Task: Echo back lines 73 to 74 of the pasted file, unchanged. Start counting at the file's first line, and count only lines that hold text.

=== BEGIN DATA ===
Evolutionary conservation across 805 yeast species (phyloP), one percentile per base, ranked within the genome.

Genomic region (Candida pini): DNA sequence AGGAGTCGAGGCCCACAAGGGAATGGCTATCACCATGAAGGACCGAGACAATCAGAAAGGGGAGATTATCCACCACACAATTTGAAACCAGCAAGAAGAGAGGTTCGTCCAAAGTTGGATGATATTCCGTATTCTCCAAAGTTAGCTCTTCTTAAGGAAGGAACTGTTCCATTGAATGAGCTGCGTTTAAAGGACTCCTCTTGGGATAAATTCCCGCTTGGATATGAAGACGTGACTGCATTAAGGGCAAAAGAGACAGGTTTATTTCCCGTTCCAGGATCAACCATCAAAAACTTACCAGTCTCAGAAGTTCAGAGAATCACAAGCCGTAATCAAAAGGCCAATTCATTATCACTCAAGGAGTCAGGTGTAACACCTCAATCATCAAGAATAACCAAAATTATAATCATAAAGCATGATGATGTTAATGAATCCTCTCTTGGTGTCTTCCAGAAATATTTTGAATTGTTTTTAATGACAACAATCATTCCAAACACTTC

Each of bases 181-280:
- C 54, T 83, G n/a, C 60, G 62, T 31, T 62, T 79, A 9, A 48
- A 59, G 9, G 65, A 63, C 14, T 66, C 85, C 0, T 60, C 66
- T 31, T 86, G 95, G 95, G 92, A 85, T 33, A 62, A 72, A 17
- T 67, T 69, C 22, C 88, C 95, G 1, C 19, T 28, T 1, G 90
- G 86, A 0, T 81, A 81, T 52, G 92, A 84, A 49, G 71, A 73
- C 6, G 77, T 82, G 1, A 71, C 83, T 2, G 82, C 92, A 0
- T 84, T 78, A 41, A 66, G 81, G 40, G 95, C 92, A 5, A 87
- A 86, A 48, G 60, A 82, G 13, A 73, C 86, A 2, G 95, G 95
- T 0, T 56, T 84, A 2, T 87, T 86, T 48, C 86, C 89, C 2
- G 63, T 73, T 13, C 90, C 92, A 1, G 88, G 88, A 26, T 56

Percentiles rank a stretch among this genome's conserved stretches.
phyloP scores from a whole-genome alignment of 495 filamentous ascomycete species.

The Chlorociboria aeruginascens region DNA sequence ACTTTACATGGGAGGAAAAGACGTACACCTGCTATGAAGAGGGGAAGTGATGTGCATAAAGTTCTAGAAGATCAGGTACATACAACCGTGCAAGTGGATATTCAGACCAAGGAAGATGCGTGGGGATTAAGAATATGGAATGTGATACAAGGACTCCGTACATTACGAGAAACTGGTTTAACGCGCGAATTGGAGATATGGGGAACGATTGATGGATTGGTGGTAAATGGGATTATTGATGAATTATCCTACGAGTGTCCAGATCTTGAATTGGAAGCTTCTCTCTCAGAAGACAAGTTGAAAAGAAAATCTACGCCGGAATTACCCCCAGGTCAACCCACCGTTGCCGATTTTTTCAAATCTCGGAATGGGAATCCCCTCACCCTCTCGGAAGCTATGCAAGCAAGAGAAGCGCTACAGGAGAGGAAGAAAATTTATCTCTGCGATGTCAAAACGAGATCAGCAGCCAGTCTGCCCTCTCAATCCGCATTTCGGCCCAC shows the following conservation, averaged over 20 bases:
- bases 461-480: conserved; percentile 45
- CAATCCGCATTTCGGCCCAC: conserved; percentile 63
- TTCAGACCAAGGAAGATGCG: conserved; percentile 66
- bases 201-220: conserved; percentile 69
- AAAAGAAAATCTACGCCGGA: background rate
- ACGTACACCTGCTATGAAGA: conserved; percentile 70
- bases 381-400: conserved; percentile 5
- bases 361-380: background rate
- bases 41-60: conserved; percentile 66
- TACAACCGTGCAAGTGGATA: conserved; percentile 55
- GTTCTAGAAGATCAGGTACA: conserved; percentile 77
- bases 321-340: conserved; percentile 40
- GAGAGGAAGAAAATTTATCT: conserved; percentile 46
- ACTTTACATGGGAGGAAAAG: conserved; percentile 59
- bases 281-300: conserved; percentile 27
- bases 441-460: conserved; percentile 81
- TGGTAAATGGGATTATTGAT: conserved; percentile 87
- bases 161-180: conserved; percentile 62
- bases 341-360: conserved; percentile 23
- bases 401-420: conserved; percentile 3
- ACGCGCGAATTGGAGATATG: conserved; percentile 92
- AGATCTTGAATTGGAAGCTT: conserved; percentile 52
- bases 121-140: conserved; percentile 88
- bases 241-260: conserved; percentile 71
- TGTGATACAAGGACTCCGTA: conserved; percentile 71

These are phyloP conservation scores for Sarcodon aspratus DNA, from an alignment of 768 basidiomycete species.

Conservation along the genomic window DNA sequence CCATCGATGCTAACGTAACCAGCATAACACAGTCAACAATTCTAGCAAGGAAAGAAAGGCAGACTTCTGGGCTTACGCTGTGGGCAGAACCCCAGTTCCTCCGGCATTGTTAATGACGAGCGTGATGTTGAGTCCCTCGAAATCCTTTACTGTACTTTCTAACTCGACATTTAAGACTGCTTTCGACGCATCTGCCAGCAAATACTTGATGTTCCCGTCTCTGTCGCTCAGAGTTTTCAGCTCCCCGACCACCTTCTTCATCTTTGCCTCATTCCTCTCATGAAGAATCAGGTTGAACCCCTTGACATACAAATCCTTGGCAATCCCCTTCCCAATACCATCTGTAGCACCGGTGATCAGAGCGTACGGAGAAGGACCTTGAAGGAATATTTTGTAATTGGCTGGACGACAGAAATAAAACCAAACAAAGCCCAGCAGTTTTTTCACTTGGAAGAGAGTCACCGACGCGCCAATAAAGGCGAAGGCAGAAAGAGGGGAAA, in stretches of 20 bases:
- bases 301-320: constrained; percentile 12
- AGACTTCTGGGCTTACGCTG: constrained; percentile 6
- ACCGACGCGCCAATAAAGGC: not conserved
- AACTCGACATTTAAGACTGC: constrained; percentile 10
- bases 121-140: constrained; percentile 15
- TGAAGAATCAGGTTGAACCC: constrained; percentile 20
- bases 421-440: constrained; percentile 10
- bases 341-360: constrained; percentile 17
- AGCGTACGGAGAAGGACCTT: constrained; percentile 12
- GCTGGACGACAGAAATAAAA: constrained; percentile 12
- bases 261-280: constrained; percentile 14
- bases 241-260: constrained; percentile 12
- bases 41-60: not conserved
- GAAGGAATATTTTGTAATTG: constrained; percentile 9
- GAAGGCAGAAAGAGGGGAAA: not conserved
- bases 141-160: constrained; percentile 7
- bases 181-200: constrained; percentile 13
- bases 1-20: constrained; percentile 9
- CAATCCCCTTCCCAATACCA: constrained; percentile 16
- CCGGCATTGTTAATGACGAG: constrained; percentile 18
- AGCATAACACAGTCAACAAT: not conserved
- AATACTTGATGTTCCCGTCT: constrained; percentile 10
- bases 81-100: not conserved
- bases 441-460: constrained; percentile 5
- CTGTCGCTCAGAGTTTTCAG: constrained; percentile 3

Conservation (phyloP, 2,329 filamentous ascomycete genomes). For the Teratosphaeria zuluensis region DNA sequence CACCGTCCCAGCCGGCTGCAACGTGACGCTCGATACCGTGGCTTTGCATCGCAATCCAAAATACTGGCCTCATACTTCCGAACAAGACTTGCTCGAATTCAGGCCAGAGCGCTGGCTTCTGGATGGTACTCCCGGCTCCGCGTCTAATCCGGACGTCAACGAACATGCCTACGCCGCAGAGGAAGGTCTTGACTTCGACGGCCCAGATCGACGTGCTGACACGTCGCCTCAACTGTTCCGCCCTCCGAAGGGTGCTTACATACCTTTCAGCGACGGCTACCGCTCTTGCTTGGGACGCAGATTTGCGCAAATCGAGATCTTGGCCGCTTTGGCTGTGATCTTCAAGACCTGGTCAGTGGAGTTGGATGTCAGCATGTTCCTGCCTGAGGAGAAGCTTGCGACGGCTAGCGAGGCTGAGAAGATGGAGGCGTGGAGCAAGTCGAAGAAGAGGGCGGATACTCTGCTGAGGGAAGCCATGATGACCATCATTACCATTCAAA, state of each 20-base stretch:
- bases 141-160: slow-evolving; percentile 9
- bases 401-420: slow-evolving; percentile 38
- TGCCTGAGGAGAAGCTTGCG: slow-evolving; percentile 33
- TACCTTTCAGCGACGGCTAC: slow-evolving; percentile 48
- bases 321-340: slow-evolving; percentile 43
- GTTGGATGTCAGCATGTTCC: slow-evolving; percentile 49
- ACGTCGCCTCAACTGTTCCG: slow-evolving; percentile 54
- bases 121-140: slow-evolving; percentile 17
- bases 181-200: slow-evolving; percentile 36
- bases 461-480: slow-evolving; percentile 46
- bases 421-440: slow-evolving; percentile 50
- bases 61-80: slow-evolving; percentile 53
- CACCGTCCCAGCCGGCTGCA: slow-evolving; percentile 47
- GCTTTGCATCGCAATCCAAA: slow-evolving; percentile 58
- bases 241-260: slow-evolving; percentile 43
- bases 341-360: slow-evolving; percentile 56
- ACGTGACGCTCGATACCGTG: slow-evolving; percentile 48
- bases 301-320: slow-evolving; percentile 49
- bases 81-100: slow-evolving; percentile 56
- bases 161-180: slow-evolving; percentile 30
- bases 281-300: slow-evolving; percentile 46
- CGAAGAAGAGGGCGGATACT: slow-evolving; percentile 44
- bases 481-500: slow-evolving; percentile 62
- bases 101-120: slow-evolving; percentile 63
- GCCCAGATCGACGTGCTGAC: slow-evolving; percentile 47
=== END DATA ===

- TACCTTTCAGCGACGGCTAC: slow-evolving; percentile 48
- bases 321-340: slow-evolving; percentile 43